The Department for Work and Pensions - seen last week attempting to stave off suggestions that management of its Universal Credit system was in crisis - has confirmed the first providers of its online identity scheme. Credit report outfit Experian is on the list, as is the Post Office. The other players that will help design and …
Ah, the out-sourced ID card
It pops up again. 21 million people, that's what, one third of the population? That's one hell of a "soft target".
Note how they've successfully stripped choice, bypassed public outcry, and still provide you with a government identity card for convenient tracking, sans the limited travel options though. They're getting better at it, in their own special governmental ways, aren't they?
Bit of a list of strange bedfellows though. Where'd they stick facebook, by the by? Or is that for "version two" of this latest governmental IT contraption?
Re: Ah, the out-sourced ID card
It's not an ID card, I tell you, it's a personal data store, a PDS, when will you get this into your head?
And why can't you tell the good news? With identity providers, now, at last, everyone will have their own ... nanny.
Now brush your teeth.
That's quite the amazing government press release
You'd easily forget this was the government talking, you know, that entity that's there to care for the common good and everything. It's a complete and utter selling out of all your personal data. You're no longer even a person, you're a nice and conveniently packaged-up source of valuable data for that card you're holding. And not content to simply squander taxes, they're going to pay commercial parties to make more money with your data too.
Of course we knew all this, but to have them make glossies out of it.... Something about insults and injuries, stacked miles high.
So that eight party they haven't quite announced yet is facebook? Or at least google? Some party we've at least heard of? No?
Re: That's quite the amazing government press release
"So that eight party they haven't quite announced yet is facebook? Or at least google? Some party we've at least heard of? No?"
We could try being logical about it. The system has to be "operational" for 21 million people "from Spring 2013", see notice in OJEU,
Where are you going to register 21 million people?
You need a national network of premises. Bank branches (RBS and Lloyds)? Retailers (Tesco and Sainsbury's)?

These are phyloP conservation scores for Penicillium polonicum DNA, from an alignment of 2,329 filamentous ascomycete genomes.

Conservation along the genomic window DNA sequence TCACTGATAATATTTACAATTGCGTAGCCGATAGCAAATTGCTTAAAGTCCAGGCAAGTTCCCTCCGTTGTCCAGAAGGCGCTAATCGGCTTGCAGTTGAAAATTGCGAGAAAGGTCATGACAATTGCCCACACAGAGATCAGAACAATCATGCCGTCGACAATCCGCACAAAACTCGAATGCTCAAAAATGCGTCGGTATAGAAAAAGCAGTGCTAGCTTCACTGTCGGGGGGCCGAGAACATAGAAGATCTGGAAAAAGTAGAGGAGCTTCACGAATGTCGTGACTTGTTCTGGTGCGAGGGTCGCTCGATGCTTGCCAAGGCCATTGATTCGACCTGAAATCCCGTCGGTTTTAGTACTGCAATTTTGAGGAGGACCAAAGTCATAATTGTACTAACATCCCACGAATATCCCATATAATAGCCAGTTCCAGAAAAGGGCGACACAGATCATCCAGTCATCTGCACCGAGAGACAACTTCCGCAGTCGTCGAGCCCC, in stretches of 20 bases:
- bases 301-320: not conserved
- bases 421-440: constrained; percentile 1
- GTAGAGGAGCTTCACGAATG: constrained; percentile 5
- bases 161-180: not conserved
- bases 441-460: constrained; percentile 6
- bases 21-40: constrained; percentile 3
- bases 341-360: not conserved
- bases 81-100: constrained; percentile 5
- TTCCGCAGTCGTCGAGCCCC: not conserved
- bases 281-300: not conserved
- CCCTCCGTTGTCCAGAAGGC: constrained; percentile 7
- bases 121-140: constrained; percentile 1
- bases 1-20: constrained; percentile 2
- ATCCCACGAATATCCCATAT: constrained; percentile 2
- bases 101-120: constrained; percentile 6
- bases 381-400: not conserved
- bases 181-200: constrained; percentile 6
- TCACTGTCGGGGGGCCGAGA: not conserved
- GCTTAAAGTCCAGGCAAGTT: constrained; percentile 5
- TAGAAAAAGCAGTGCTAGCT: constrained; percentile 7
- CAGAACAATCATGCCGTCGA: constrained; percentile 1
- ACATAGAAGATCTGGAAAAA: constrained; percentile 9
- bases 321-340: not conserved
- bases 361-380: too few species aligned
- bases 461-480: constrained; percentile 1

But there's only £25 million on the table to do the job, so why be logical?
(Incidentally, do you notice something? No biometrics.)
Online? Are these twats paying for internet connections for the unemployed, not to mention a computer to use it?
Careful, you'll start the "is the internet a human right/basic need" argument again...
No, the government are expecting people to use the computers in their local library...
What local library? Aren't they getting a little thin on the ground these days?
I was wrong
It's even worse that I thought, as the other previous commentards seem to have noticed.
What could possibly go wrong?
Don't you worry your fair head about it, good sir
All we have to do to find out, is to sit back and watch this train wreck do its thing. Now, isn't that intuitive and easy to do?
Re: What could possibly go wrong?
What do you mean "possibly" ?, it's a government IT project.
Mines the one with the BuSab id in the pocket.
Credit report outfit Experian is on the list,
Considering after signing up to credit expert my email suddenly mysteriously began to fill up with spam, and I began getting junk mail from credit card companies letting me know I've been pre-approved. I don't want any of my details remotely near them.
Awww... did someone forget to tick the box saying no to marketing...
Experian will not send out any data unless you have agreed to it somewhere - I guess you should read the small print.
Anonymous as I used to work there...
"Awww... did someone forget to tick the box saying no to marketing..."
You think companies pay any attention to that box? Every on line transaction I do involves me ticking a box for "No spam please, I'm British", and a week or so later I start getting spam from said companies.
To be fair, most do seem to react to "unsubscribe" requests, but I don't believe that the first opt out tick box makes a blind bit of difference. And in their place, I'd work on the basis of setting it up that way, and only change it if if the ICO came and felt my collar.
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